independence, you have to negotiate the terms. He remembered that David


Cameron and Alex Salmond negotiating the referendum question and you look


at the other options, perhaps enhanced autonomy would do the job.


Now that the people of Crimea have taken the step, what is the basis


for Russia to bear the brunt of the sanctions and the wrath of the


international community, if they say that we accept the outcome of the


referendum, it is what the people wanted, how can you triggered the


sanctions against Russia? It is difficult to say that this is what


the people wanted if you are at the same time virtually occupying the


territory where these people live, and for the ultimate aim is to


incorporate that territory into your own state. It is probably true that


it was the genuine wish of many people in the Crimea to join Russia,


but it is such a dangerous and difficult idea that you can just


invade your neighbouring state or just use troops that you already had


there, and then slice it off from that state and forcibly


incorporated. That is why this is taken as such a serious incident,


which is quite different from other cases. Thank you for taking us


through the legal aspects. The continuing mystery of the


missing Malaysian aeroplane is now focussing on the two pilots. The


authorities now believe the final message from the airliner that


disappeared nine days ago was made by the co-pilot. But it's still


unclear whether that message, "all right, good night", made to ground


controllers came after the plane's communication system had been turned


off. 26 countries are involved in the search for the plane. From the


Malaysian capital Kuala Lumpur Rupert Wingfield-Hayes sent this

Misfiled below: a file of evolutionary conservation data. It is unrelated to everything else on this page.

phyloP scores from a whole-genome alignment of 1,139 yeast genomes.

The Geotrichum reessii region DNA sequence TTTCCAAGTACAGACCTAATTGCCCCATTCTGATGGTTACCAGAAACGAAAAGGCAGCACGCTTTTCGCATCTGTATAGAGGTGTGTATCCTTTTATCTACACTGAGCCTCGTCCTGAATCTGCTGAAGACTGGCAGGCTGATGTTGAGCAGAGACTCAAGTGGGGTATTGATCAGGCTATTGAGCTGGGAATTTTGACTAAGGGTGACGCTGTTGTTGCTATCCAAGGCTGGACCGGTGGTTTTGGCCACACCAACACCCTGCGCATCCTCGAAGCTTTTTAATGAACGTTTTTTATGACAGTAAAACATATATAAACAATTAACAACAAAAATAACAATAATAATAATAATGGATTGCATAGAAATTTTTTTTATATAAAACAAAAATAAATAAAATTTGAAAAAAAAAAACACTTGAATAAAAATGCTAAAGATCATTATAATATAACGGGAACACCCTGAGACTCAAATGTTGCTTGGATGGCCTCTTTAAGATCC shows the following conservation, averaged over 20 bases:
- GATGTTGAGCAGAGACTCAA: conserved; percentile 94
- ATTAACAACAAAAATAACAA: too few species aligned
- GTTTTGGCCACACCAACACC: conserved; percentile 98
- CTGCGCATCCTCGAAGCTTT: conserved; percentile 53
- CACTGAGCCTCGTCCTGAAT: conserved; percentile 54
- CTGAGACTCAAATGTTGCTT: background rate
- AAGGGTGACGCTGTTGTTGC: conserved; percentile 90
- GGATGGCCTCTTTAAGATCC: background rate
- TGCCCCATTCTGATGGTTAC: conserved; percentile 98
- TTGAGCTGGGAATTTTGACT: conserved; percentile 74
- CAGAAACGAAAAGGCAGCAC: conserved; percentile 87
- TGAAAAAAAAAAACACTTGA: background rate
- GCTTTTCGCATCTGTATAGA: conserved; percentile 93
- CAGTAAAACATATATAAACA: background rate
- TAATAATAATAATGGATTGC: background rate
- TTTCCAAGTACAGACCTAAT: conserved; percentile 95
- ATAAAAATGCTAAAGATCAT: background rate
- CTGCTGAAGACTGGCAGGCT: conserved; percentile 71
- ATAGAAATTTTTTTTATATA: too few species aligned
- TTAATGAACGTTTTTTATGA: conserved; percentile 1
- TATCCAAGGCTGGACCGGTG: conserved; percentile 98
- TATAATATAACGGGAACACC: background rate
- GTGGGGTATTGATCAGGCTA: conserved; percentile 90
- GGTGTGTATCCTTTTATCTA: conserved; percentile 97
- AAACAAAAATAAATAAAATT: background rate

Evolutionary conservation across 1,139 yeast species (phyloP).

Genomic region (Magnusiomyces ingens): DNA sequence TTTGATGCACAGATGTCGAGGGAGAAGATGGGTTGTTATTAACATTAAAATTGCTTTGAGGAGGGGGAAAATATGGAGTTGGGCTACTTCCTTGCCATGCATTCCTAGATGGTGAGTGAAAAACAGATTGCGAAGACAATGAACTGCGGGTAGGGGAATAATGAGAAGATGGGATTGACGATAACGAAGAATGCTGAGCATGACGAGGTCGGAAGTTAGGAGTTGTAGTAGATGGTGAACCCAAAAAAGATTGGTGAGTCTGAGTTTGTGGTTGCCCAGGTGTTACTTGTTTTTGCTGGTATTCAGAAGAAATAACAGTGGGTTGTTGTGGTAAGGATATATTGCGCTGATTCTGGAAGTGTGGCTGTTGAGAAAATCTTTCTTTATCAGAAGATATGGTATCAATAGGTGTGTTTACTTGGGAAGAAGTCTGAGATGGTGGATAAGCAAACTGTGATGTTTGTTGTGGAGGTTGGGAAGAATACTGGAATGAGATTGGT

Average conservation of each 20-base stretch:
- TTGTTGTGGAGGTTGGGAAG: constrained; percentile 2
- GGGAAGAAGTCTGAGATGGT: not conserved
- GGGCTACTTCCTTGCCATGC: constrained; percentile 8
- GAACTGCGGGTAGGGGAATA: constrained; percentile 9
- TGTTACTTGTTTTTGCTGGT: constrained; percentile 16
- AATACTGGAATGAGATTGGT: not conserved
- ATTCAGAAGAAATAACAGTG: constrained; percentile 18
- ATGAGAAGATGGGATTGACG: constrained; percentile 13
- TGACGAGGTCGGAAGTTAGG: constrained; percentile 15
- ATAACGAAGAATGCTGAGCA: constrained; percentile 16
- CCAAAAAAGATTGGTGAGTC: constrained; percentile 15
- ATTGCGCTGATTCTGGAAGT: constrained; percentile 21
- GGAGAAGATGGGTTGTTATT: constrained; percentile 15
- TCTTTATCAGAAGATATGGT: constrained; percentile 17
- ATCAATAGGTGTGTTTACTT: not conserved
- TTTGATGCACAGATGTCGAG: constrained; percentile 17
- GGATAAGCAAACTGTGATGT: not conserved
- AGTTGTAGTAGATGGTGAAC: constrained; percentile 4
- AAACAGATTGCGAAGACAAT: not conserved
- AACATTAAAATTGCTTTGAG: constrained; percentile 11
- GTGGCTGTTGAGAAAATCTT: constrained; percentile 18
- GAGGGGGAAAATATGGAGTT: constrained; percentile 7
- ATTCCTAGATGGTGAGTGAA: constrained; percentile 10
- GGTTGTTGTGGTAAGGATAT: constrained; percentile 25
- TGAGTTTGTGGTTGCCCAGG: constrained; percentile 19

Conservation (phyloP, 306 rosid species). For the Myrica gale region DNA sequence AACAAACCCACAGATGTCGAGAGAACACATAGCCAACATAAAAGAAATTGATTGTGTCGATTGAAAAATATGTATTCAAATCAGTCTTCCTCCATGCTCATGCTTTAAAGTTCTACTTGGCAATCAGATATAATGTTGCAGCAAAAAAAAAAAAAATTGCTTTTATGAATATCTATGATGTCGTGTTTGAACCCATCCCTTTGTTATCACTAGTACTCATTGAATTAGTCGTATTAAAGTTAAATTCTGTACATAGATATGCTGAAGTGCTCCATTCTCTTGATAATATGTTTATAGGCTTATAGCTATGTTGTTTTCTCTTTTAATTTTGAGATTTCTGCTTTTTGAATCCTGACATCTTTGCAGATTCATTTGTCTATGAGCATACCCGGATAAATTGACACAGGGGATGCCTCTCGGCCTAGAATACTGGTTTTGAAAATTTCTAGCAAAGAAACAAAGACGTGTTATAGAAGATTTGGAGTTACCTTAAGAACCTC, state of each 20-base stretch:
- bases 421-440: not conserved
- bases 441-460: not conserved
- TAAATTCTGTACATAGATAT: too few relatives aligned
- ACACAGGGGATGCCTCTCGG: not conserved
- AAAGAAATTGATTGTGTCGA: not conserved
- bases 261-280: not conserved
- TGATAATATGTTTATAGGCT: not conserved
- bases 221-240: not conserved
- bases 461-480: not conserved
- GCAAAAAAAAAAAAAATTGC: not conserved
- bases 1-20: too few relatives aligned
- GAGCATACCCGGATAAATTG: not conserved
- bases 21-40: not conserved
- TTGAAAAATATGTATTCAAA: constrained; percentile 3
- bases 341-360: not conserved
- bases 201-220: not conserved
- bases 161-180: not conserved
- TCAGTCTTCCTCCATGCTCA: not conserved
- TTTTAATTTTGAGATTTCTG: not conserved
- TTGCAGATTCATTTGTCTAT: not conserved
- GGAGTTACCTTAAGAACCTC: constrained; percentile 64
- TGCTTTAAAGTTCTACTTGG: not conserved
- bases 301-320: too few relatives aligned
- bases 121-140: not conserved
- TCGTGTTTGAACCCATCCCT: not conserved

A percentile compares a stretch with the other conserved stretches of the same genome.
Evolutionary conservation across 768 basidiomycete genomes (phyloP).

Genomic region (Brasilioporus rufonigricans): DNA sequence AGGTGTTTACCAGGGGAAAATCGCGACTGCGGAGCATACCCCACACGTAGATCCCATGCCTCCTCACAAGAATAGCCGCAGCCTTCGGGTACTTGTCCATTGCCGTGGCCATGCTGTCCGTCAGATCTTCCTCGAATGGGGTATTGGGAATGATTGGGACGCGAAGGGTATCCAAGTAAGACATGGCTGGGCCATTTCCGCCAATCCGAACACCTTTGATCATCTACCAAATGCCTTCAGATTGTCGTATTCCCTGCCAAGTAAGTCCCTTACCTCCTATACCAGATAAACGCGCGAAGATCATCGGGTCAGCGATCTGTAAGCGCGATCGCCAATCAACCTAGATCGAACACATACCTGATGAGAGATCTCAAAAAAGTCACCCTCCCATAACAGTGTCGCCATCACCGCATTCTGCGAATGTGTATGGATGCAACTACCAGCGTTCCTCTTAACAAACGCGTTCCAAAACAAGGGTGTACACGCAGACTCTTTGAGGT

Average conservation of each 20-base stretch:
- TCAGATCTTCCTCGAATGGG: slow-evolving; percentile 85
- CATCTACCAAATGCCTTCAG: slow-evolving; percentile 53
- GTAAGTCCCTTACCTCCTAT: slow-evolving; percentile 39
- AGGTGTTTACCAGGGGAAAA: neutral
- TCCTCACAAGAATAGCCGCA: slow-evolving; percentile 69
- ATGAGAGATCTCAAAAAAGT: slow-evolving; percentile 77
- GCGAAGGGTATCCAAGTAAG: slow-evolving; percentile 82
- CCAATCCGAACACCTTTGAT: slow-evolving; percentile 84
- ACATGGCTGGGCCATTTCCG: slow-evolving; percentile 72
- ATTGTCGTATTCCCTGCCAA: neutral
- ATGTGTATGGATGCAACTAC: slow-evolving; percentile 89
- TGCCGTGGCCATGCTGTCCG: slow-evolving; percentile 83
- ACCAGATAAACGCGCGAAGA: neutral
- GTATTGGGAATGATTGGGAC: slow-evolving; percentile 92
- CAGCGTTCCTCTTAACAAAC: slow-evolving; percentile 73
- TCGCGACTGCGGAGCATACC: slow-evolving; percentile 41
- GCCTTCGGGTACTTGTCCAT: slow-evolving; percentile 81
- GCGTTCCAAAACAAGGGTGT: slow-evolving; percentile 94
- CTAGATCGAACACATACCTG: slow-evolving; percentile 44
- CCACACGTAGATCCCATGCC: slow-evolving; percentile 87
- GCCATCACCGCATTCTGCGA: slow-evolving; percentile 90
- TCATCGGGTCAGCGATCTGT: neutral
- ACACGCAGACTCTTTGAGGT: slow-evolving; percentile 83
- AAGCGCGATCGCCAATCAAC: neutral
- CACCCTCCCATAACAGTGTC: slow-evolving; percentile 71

report. These are the last pictures of the


captain and the co-pilot of flight MH370, going through security


minutes before boarding the plane. Today, we learned that it is this


man, the co-pilot, Fariq Abdul Hamid, who was in control of the


aircraft moments before it disappeared. The initial


investigation indicates that it was the co-pilot. He spoke the last time


it was recorded on tape. Just two minutes after Fariq Abdul Hamid made


that last call, the plane's transponder was switched off and


flight MH370 disappeared from radar screens. In the last few days, the


focus of suspicion has been very much on the captain of flight MH370,


but following today's revelations, the focus appears certain to switch


here. Behind me is the house where 27-year-old Fariq Abdul Hamid lived


with his parents. Across the street is the mosque where he prayed. He is


not the only suspect. This man's son, an aircraft engineer flying to


a new job in Beijing, is also being investigated. For the families, the


tortured wait for information drags on and on. And the area that must be


searched only continues to grow. North, it stretches across western


China to the shores of the Caspian Sea. To the south, from Indonesia,


almost to the Antarctic. Analysts say that this mystery is


unprecedented in aviation history. I think it was very well-planned. They


knew what was there and what routes to go to. They practised it even.


Whoever has planned this is well ahead of us. And we do not yet know


where it is. It is going to be very challenging to be able to figure


this out. Today, the Chinese Navy began stocking up for the long


voyage into the Indian Ocean. There are now 26 countries involved in


this search but whoever took the plane has left them almost no trail


to follow. The fashion designer and girlfriend


of Mick Jagger, L'Wren Scott, has been found dead at her apartment in


New York. She is believed to have committed suicide by hanging


herself. L'Wren Scott was forty-nine and had been in a relationship with


the Rolling Stones singer for about thirteen years. A spokesman for Mick


Jagger, who's on tour in Australia, said he was "completely shocked and


devastated". L'Wren Scott had been a model, a


stylist, and in recent years a successful fashion designer. She had